At a Toronto hospital staff exhausted, angry

A woman is bandaged after inoculation by a health worker from Humber River Hospital in Ontario that’s now the epicenter of the outbreak in Canada, led by more virulent variants. (REUTERS)
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Updated 06 May 2021

At a Toronto hospital staff exhausted, angry

  • Ontario is now the epicenter of the outbreak in Canada, led by more virulent variants
  • At the week's end more than 2,200 people were hospitalized with Covid-19 in the province of 14 million

TORONTO: Intensive care nurse Farial says the health care system in Canada’s Ontario province is nearing the breaking point as it fights a fast-moving new wave of Covid-19 infections.
The caregiver at Toronto’s Humber River Hospital is looking after two patients in their 60s who are on ventilators.
“We’re overwhelmed,” she told AFP, conveying the feelings of her peers who often say they feel powerless against a tidal wave of new cases, and angry at times — especially with the Ontario government’s arguably slow response and with Ontarians who are not following public health orders to contain the coronavirus.
“We’re stretched thin. We’re tired and exhausted. Just exhausted.”
Ontario is now the epicenter of the outbreak in Canada, led by more virulent variants. The latest surge in the number of cases was so big that authorities this week dispatched the military and the Red Cross to help care for critical patients.
“It’s the worst wave I’ve ever seen,” says head nurse Kimisha Marshall. “We have younger patients coming in, sicker and lots more patients coming in.”
“We’re short of nurses. We had some nurses that left, but also we have nurses that are getting sick, too,” she adds.
At the week’s end, there were more than 2,200 people hospitalized with Covid-19 in the province of 14 million. Nearly 900 patients were listed in critical condition.
Medical staff have been redeployed from other wards to the ICU to lend a hand, and transferring patients to facilities in less affected areas has alleviated some of the pressure on this Toronto hospital.
But more than a year after the World Health Organization declared a pandemic, “the team is tired,” comments Raman Rai, head of the intensive care unit where a few children’s drawings thanking caregivers hang on the walls, bringing a glimmer of cheer.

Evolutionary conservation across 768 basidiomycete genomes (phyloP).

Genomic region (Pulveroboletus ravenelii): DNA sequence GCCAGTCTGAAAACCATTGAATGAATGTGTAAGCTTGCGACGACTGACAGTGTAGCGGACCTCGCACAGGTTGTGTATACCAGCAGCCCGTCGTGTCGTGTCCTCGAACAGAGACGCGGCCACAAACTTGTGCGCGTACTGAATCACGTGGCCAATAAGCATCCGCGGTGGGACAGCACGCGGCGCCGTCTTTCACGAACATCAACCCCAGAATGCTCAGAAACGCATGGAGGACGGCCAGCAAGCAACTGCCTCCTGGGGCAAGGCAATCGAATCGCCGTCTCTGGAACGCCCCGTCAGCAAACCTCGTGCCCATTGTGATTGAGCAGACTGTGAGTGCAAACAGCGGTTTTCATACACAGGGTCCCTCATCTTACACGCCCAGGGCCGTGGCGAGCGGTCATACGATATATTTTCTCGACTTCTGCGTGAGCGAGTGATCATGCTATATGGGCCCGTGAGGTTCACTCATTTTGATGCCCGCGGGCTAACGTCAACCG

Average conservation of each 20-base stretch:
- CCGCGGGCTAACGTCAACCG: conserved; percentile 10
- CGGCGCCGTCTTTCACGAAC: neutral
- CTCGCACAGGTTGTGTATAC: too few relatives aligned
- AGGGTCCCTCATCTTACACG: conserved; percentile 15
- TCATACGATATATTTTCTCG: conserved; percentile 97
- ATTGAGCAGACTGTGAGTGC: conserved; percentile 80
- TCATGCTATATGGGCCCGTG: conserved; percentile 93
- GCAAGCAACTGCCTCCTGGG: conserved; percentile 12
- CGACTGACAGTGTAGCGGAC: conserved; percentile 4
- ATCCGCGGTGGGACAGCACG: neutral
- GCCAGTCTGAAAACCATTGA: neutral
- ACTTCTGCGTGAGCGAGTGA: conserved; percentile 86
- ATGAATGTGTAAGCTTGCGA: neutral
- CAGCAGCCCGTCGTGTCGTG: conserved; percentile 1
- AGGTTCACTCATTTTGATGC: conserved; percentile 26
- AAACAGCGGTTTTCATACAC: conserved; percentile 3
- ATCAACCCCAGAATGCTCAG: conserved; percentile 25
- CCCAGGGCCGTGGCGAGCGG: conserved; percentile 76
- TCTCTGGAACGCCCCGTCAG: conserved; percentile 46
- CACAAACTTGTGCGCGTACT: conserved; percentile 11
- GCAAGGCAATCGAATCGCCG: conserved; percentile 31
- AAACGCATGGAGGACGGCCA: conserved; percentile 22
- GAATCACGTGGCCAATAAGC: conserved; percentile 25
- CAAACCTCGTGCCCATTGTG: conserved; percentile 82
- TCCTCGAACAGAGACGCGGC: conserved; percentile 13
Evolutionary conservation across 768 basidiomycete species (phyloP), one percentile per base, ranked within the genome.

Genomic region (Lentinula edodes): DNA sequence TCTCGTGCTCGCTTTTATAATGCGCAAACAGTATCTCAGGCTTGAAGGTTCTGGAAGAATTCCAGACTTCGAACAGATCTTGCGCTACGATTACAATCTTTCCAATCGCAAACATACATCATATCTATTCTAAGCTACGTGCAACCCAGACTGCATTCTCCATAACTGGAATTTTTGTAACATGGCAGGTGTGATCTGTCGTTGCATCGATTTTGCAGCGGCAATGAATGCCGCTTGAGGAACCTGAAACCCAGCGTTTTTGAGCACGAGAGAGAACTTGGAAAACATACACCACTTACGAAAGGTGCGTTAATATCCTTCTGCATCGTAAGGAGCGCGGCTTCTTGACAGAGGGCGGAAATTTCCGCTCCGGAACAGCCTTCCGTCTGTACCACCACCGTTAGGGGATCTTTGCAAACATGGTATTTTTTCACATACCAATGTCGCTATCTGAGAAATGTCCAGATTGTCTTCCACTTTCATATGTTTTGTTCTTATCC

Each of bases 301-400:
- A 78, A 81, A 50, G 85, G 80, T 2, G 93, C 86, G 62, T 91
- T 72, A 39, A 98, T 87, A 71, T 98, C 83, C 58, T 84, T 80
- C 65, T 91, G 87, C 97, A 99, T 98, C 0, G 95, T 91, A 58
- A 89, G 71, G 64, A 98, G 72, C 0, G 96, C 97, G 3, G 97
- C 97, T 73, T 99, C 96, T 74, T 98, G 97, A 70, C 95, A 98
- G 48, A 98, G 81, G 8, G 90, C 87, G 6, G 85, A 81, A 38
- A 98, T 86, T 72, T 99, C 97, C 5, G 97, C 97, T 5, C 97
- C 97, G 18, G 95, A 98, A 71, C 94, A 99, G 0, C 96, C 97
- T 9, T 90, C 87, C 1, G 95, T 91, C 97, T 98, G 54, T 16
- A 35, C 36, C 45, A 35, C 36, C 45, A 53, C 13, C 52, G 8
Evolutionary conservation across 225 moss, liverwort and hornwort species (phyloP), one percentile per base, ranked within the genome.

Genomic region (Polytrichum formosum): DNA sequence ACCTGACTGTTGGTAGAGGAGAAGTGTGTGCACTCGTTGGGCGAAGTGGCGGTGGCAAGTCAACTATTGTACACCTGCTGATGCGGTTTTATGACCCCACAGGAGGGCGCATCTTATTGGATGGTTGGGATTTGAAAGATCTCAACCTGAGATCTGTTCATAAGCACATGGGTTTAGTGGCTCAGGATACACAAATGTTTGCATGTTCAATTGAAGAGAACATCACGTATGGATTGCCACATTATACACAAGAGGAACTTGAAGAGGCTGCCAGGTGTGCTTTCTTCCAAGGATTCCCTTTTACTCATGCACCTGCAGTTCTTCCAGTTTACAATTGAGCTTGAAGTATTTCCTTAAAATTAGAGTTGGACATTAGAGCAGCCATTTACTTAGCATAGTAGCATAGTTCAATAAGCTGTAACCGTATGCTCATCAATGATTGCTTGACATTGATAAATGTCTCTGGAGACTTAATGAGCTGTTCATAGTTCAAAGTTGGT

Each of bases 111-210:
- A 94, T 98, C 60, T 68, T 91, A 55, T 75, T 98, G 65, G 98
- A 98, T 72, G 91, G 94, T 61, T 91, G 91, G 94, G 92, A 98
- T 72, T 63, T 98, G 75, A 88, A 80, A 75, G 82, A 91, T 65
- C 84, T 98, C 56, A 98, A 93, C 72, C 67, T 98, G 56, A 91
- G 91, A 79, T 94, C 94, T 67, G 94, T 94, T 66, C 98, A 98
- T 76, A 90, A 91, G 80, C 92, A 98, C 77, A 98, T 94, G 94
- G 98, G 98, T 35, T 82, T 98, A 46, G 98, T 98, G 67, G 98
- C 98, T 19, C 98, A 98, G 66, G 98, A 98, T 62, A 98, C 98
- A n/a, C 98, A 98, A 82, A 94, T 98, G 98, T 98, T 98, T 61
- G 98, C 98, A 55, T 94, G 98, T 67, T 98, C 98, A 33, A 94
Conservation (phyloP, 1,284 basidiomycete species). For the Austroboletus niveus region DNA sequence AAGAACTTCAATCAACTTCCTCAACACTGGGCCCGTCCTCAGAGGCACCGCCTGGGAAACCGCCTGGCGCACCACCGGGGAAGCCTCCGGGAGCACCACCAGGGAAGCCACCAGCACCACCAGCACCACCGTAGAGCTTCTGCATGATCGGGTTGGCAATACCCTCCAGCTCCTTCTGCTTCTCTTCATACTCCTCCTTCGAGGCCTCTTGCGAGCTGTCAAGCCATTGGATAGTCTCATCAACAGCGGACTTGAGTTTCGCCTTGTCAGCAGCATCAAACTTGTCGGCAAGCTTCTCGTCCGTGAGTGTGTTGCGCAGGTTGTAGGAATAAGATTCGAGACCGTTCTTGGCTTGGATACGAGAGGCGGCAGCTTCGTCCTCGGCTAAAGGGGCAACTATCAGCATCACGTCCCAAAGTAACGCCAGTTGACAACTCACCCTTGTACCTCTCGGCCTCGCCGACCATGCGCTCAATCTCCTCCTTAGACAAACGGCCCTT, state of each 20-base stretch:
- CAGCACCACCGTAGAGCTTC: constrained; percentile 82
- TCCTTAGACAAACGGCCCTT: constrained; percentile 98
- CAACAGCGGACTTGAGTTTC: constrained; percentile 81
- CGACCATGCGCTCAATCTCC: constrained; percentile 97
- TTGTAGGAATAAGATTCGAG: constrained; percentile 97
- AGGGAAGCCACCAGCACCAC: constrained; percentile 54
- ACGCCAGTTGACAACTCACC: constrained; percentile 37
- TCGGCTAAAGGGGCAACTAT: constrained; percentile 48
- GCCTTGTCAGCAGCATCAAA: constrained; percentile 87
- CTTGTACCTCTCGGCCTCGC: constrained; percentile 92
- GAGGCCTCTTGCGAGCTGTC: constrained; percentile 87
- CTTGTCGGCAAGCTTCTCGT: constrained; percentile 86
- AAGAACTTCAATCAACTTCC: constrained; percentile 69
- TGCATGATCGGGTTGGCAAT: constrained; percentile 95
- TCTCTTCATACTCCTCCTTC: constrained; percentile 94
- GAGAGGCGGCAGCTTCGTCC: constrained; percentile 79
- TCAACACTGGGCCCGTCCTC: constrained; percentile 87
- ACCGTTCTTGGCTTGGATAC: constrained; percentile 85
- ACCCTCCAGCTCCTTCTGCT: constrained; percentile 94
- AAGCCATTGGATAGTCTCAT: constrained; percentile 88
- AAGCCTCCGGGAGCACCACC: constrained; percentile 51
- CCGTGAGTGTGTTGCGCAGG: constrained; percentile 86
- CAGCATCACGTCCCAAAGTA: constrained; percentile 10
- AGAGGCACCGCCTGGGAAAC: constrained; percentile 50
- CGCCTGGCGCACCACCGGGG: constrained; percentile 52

At times overcome by a deep sadness, Rai says: “You see people who have not only lost a loved one, but who have lost several members of their family. It is very hard.”
More than 60 percent of patients in Humber River Hospital’s intensive care unit on Wednesday were being treated for Covid-19. In one of the rooms, relatives and a priest gathered around a patient’s bed, praying.
Every day, several more patients must be placed on ventilators. On Wednesday, a 52-year-old man with low blood oxygen levels was intubated by a team of four caregivers fully dressed in protective gowns, gloves, masks and visors.
“He was so scared, he could barely breathe,” recounts Melody Baril, who performed the intubation.
“You try and give them a little bit of hope,” she says, “but the death rate is so high, once you get to this point.”
More than 8,000 people in Ontario have died from Covid-19, representing one-third of the nationwide pandemic death toll. The number of cases in the province has risen to over 450,000, or almost 40 percent of the total in Canada.
After peaking in mid-April, the number of new daily infections has fallen slightly over the past 10 days and a vaccine rollout is accelerating. But the number of patients in intensive care continues to rise.
Fearing the crisis will persist, some caregivers say they are angry with Ontario Premier Doug Ford’s government — which has faced a storm of criticisms over its pandemic response of late — but also against a segment of the population that has stubbornly resisted following public health restrictions.
“I feel frustrated,” says nurse Sarah Banani. “I think perhaps things could have been shut down harder and faster as we saw the variants take hold within the population.”
“I think we all feel we have been let down a little bit by society,” comments physician Jamie Spiegelman, adding that many health care providers “feel powerless to change things.”
“When I go outside and see traffic, people in a shopping center not taking the necessary precautions, that’s a letdown,” he says.
“We’re sick of patients with Covid-19 dying.”


1 dead, 12 injured in metro Phoenix, the latest in gun-crazy US

Updated 18 June 2021

1 dead, 12 injured in metro Phoenix, the latest in gun-crazy US

  • Authorities were combing through at least eight separate shooting scenes

SURPRISE, Arizona: One person was killed and 12 others injured in reported drive-by shootings over a 90-minute span Thursday in three cities west of Phoenix, authorities said.
A suspect was in custody, and authorities said a weapon was found in his vehicle. But it remained unclear if the man was responsible for all of the shootings.
The suspect’s name wasn’t immediately released. Authorities believe he acted alone, although a motive wasn’t immediately known.
“We don’t know the nexus, we don’t know what the motive was, we don’t have an idea of what this person was thinking when he went out and did this,” Peoria police spokesman Brandon Sheffert said at a news conference. “Obviously we want to figure this out because there’s a lot of scared people and people this affected.”
Police departments in Peoria, Surprise and Glendale were investigating the shootings in their cities, along with the Arizona Department of Public Safety and the FBI.
Authorities were combing through at least eight separate shooting scenes, Sheffert said.
Four people suffered gunshot wounds, and one of those victims died, he said. That person was found dead in a vehicle along a Peoria freeway.